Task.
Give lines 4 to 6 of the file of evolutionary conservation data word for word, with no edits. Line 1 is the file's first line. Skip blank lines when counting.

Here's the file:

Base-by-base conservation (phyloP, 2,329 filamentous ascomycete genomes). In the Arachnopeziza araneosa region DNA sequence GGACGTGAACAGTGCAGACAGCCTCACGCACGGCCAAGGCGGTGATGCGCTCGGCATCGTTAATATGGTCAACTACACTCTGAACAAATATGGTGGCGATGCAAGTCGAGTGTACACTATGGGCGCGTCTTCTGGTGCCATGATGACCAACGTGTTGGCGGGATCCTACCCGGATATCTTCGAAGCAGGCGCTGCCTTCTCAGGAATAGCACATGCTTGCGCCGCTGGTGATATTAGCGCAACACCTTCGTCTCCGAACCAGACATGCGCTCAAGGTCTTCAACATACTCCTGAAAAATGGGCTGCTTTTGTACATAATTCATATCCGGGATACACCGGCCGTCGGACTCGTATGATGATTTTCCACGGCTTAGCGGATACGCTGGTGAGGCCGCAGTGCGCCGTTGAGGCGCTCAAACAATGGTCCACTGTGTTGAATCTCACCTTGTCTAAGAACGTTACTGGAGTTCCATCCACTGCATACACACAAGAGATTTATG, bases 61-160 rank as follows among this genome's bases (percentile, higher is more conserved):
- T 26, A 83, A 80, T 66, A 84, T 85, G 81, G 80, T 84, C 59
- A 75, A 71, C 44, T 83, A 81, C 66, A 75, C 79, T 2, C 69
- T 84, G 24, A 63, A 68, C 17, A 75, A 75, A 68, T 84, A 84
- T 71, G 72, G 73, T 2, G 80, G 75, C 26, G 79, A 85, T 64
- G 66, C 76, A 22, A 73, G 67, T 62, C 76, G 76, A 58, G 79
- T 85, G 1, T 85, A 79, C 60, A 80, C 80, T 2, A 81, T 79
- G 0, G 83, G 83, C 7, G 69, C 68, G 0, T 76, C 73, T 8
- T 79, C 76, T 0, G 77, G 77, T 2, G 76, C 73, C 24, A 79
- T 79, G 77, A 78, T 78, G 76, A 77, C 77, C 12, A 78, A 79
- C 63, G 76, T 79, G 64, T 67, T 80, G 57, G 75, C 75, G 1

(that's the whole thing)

- T 84, G 24, A 63, A 68, C 17, A 75, A 75, A 68, T 84, A 84
- T 71, G 72, G 73, T 2, G 80, G 75, C 26, G 79, A 85, T 64
- G 66, C 76, A 22, A 73, G 67, T 62, C 76, G 76, A 58, G 79